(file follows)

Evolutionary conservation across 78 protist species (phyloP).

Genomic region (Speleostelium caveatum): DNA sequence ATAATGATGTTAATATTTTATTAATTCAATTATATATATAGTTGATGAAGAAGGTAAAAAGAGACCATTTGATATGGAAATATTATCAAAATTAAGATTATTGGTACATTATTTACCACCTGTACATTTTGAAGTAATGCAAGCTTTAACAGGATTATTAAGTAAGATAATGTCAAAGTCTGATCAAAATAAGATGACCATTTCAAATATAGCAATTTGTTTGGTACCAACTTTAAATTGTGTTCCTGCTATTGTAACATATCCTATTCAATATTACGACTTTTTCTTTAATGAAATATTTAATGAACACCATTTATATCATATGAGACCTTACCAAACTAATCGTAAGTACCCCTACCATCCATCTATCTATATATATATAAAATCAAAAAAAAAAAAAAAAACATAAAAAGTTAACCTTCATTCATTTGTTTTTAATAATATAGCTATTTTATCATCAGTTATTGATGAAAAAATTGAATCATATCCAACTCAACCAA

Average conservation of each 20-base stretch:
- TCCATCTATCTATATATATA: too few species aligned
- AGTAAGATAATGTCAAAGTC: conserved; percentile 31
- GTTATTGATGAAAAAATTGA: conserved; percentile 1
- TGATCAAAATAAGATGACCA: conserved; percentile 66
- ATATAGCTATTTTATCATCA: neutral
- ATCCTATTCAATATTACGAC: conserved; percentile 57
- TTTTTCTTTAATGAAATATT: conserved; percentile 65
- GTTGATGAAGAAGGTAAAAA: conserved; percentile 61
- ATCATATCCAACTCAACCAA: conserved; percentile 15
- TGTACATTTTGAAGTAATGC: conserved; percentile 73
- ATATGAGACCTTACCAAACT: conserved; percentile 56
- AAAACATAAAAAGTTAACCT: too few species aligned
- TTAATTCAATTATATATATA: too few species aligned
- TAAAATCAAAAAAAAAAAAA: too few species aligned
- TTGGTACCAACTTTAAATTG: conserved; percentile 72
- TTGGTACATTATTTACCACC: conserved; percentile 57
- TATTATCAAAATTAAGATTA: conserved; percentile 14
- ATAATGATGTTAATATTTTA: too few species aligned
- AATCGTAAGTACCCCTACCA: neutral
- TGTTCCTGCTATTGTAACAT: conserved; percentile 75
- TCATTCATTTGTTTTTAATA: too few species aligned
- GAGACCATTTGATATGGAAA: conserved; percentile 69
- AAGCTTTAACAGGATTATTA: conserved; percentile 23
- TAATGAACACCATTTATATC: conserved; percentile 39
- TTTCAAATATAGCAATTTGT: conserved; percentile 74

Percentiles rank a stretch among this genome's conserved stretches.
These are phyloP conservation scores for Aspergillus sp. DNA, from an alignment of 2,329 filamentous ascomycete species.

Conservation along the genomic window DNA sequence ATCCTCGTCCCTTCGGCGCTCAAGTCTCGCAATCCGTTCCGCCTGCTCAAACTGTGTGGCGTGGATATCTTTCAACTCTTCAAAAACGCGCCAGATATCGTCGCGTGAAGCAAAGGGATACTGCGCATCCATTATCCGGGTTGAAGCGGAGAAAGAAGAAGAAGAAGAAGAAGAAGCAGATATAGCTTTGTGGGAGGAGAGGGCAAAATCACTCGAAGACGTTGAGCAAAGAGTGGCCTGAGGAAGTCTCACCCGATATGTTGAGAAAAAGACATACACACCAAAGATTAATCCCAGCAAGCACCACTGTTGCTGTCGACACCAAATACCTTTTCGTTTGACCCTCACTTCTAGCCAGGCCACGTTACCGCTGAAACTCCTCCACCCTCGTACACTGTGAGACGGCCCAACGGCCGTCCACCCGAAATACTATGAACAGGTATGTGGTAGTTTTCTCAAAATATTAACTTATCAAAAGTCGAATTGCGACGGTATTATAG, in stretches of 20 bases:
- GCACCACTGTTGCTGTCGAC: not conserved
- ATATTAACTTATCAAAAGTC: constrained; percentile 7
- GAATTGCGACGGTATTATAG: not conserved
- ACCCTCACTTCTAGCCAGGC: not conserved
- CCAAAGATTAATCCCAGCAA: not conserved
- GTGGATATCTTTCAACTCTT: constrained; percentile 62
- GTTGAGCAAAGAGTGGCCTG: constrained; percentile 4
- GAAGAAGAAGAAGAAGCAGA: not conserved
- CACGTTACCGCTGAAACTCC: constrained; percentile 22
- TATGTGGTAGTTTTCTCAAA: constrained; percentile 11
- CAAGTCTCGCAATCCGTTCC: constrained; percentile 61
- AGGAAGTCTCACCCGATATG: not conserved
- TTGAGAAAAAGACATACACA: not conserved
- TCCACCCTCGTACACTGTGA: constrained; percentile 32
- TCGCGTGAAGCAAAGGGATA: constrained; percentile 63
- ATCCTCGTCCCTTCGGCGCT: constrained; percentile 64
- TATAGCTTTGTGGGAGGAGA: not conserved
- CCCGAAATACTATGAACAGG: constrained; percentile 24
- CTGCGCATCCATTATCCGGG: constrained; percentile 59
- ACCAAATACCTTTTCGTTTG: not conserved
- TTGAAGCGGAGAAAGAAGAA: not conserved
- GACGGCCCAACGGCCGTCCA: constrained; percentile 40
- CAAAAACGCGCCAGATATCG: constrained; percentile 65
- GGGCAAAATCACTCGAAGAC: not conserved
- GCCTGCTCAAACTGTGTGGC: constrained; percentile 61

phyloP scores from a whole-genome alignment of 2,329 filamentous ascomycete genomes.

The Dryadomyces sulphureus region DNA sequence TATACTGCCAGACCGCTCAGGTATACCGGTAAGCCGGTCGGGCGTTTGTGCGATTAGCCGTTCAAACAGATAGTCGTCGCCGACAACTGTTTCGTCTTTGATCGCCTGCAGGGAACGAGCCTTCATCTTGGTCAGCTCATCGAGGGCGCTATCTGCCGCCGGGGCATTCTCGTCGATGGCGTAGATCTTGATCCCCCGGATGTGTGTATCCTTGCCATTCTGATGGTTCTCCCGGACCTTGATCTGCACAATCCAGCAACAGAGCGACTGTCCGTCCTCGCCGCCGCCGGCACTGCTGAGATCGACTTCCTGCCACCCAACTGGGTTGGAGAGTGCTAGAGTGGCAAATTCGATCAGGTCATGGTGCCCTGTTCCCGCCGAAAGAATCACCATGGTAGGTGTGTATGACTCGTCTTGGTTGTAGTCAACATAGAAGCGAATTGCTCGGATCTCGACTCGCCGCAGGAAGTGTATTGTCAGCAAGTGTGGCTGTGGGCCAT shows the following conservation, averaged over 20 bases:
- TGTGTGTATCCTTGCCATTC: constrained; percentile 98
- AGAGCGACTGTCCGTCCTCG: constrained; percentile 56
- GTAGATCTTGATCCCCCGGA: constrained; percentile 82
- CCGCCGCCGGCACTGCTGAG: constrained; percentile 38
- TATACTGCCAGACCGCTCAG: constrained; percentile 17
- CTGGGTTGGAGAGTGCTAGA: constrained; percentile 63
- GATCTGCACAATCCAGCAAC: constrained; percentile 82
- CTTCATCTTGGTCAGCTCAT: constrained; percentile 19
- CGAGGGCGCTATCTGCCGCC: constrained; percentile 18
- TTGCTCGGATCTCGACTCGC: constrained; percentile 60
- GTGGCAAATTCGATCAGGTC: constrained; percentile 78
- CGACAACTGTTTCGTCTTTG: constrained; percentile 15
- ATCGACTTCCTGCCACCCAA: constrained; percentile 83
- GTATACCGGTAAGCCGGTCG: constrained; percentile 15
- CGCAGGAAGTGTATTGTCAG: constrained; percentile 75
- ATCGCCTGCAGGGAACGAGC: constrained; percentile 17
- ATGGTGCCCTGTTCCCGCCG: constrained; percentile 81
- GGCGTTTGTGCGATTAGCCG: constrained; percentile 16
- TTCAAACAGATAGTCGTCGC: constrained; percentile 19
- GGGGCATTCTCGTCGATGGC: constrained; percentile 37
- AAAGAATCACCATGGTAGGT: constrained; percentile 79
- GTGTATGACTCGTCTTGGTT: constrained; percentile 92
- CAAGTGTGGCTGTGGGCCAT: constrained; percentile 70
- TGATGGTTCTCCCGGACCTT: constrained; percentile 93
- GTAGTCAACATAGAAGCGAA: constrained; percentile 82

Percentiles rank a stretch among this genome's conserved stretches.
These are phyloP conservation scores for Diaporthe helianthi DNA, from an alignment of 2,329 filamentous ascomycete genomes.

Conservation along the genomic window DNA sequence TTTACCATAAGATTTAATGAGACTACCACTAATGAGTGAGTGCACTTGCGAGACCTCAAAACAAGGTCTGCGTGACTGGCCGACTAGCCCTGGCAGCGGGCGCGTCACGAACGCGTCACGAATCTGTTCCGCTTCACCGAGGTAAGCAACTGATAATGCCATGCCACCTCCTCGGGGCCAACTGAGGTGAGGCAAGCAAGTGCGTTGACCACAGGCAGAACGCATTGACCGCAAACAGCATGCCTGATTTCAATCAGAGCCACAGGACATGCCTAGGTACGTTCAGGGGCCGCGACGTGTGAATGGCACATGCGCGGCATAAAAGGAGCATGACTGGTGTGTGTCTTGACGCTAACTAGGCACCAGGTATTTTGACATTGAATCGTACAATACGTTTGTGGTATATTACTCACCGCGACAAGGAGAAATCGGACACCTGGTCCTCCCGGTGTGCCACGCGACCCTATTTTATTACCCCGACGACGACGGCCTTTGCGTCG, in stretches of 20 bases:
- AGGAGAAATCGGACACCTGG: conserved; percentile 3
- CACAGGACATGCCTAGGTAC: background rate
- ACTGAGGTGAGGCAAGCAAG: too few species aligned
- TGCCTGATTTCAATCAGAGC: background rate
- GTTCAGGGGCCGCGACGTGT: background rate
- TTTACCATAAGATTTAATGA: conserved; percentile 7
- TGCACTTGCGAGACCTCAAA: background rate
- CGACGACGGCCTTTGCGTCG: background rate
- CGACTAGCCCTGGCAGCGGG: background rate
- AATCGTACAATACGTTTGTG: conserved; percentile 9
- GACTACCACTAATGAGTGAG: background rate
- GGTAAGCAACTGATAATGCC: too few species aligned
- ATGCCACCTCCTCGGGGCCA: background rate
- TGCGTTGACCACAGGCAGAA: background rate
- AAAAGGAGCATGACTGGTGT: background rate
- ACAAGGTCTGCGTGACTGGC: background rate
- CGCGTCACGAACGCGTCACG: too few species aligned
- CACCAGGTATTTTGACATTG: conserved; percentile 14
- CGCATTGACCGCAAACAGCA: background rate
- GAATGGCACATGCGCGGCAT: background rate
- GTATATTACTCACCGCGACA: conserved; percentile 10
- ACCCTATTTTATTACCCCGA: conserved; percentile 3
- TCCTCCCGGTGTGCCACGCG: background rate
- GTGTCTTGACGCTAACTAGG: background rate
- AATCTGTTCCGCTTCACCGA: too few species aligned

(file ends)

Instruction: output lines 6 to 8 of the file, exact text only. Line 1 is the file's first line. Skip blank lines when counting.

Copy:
- GTTATTGATGAAAAAATTGA: conserved; percentile 1
- TGATCAAAATAAGATGACCA: conserved; percentile 66
- ATATAGCTATTTTATCATCA: neutral